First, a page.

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Average? What does it mean?

February 10, 2021 | Melissa McCallihan

In November students in the sixth grade composed an essay on the homelessness in Hudson County. Students read many statistics and percentages, and stumbled upon a variety of graphs regarding the extent of homelessness in our area. What I noticed is that they really didn’t understand what these numbers were telling them. 

This essay was the first in several essays they will write this year that will prepare them for their final essay, the social justice essay. The social justice essay is one part of an integrated project. In this essay they will need to include data to support their conclusions. I discovered through the homelessness essay that they  needed help understanding how data is gathered, plotted and summarized. They needed to understand mean and median. They needed to understand deviations and how those deviations are calculated. 

Using Mathspace they have delved deeply into understanding averaging numbers and how outliers and the manipulation of the data can change what average is. We spoke about how this could relate to them as a test taker. Adding an outlier to a set of test scores can take a student’s average from being an above average student to a student whose scores are below average. This brought up ethical questions about how data is shared and viewed. Students had a new appreciation for the term “average.”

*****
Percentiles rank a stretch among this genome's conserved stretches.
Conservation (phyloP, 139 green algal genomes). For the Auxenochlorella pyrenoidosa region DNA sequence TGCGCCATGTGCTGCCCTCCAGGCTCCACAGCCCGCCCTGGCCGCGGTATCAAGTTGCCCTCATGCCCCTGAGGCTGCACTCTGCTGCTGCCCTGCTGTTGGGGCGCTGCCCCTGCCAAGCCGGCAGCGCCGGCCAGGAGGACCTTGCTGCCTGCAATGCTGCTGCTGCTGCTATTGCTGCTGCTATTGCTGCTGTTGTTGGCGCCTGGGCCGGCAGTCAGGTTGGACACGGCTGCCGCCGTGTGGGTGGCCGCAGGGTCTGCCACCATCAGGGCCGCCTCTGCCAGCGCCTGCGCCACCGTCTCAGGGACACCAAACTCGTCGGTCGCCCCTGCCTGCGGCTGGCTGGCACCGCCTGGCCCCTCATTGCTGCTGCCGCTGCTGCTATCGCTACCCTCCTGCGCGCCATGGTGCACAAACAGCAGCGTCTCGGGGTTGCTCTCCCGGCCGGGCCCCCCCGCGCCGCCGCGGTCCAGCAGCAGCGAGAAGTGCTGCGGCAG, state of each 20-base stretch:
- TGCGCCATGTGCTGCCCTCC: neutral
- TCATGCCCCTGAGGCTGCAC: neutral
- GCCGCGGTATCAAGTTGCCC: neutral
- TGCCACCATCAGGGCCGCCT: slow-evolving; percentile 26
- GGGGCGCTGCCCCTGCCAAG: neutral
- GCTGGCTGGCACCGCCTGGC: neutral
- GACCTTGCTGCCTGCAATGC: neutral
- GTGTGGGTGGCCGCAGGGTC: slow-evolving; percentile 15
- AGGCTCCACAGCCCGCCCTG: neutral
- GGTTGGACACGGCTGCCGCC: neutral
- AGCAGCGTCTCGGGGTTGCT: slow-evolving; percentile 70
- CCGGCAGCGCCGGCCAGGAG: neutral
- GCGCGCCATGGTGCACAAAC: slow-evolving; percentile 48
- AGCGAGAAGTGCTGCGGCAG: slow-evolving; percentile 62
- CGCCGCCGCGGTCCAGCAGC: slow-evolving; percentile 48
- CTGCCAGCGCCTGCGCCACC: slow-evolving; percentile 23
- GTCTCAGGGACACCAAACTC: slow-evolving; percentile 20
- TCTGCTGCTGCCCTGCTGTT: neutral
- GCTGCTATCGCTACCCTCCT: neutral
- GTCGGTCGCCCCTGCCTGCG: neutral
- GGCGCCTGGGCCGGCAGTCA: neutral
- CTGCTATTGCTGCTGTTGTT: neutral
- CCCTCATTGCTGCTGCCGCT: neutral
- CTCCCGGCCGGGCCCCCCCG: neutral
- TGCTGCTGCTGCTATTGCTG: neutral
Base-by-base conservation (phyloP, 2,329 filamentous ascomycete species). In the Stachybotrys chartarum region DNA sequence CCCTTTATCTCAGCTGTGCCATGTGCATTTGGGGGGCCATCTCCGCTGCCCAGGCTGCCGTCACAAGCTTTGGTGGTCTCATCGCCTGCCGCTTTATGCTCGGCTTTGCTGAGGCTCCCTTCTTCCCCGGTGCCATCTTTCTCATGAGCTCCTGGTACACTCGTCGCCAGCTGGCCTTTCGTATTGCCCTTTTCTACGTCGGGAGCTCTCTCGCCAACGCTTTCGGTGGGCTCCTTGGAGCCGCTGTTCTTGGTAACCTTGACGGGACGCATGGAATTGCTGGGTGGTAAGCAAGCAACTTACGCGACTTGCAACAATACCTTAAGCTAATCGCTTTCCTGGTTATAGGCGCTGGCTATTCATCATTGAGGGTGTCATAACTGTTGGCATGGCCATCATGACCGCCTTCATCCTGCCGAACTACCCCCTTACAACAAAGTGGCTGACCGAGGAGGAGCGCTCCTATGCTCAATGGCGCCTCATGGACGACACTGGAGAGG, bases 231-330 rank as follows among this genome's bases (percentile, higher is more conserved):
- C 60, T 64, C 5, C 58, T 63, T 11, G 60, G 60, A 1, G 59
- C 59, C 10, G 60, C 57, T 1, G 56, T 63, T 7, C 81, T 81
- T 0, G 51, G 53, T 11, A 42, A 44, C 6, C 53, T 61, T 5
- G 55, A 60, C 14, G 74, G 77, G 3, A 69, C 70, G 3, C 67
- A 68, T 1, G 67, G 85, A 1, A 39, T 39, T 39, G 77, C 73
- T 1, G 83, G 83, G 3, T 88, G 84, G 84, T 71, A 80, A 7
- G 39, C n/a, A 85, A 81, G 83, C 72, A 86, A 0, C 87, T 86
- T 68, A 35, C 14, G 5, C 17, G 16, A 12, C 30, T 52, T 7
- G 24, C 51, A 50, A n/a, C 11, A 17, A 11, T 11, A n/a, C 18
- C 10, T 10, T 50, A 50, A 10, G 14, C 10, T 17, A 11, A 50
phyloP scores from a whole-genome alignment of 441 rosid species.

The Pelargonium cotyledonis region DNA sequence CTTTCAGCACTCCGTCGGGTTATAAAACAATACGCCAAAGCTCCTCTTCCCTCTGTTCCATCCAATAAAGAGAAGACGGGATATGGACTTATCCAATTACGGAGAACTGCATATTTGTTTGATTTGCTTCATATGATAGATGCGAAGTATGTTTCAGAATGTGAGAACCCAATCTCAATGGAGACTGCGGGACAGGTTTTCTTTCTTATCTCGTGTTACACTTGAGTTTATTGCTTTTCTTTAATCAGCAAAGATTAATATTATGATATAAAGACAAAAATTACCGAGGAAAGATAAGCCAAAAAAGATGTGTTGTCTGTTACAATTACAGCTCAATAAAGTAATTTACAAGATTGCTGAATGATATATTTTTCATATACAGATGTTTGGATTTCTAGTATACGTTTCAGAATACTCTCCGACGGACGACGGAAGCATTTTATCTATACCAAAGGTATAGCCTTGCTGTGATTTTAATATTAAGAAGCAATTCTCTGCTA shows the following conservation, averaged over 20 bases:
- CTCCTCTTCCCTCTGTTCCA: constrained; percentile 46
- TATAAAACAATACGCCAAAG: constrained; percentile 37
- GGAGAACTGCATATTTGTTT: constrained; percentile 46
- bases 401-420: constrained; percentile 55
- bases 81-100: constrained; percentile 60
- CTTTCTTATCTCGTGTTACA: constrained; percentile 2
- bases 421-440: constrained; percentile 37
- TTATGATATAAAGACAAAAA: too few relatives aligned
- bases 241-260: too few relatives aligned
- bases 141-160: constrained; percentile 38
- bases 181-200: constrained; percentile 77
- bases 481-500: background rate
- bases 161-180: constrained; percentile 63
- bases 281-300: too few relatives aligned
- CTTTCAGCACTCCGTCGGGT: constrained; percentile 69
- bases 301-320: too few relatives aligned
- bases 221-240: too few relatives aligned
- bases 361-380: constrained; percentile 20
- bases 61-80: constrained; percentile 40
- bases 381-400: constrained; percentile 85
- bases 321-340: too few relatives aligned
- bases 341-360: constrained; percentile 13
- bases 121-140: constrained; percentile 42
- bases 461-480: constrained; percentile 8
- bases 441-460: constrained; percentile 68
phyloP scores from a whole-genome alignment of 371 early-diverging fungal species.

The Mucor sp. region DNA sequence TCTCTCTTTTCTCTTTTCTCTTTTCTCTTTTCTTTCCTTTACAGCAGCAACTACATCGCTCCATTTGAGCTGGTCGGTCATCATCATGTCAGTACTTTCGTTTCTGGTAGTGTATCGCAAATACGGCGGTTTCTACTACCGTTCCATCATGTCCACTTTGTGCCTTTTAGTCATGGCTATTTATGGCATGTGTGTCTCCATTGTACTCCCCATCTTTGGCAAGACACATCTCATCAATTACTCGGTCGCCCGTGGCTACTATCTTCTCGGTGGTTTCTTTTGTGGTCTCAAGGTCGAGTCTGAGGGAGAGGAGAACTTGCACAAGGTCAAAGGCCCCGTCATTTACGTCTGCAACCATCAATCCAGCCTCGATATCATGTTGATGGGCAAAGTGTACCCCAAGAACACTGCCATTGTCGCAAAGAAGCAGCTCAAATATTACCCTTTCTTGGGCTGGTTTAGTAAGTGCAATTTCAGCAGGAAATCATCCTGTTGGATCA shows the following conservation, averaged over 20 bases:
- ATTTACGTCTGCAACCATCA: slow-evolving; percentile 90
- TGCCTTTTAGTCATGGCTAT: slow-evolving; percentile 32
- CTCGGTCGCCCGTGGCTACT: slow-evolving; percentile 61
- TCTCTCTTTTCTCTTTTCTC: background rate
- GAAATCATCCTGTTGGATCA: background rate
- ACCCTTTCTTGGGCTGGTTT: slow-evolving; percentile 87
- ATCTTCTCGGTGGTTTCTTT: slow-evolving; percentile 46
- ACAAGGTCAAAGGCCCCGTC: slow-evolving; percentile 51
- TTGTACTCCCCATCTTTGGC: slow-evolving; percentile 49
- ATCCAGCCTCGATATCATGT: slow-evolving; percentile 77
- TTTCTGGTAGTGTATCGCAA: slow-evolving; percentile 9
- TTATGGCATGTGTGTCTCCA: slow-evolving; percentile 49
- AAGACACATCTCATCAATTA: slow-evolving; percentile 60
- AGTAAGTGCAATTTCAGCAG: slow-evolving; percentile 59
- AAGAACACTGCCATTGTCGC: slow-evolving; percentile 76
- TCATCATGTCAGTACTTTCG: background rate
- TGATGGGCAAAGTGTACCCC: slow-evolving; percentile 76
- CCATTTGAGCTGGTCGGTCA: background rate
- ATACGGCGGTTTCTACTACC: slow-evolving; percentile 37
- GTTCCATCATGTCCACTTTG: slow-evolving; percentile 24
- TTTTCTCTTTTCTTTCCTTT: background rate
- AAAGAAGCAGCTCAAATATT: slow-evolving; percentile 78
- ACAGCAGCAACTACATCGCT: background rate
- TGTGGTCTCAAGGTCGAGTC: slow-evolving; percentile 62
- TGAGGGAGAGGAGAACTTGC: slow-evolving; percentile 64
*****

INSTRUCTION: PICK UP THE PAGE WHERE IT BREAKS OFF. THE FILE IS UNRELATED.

Through a special math project, students practiced the entire data collection and graphing process using their own statistical question. From their data they composed three graphs: a dot plot, a histogram, and a box and whiskers plot.  

Coming up students will research and incorporate relevant facts and data into their social justice essay and project which will be shared on Friday, April 30. More information on the sharing evening will come in April. 

Melissa McCallihan

Teacher, Grade 6; Science Grades 6-8

Teaching children to take risks and fail well is important to Melissa McCallihan, who has taught for over 29 years. She believes children learn as much through their failures as they do through their successes. She celebrates both in her classroom. In collaboration with the middle school director, art teacher, and other fourth and fifth grade teachers, Mrs. McCallihan has been instrumental in developing the STEAM (Science, Technology, Engineering, Arts, and Mathematics) program, an extension of the Lower School’s Shared Space model. “STEAM is where students solve problems and sometimes get it wrong,” says Mrs. McCallihan when asked about risks and failing well. “Students need to learn how to do that with grace, and to try again with grit and determination.”

Mrs. McCallihan cares deeply about relationships with her colleagues, students, and families. She works hard to make and maintain connections on a personal and professional level. And follows the mantra “Worship God, Love All.”

When not at school, you can find Mrs. McCallihan searching out a fantastic restaurant or hidden sight to see in New York City.

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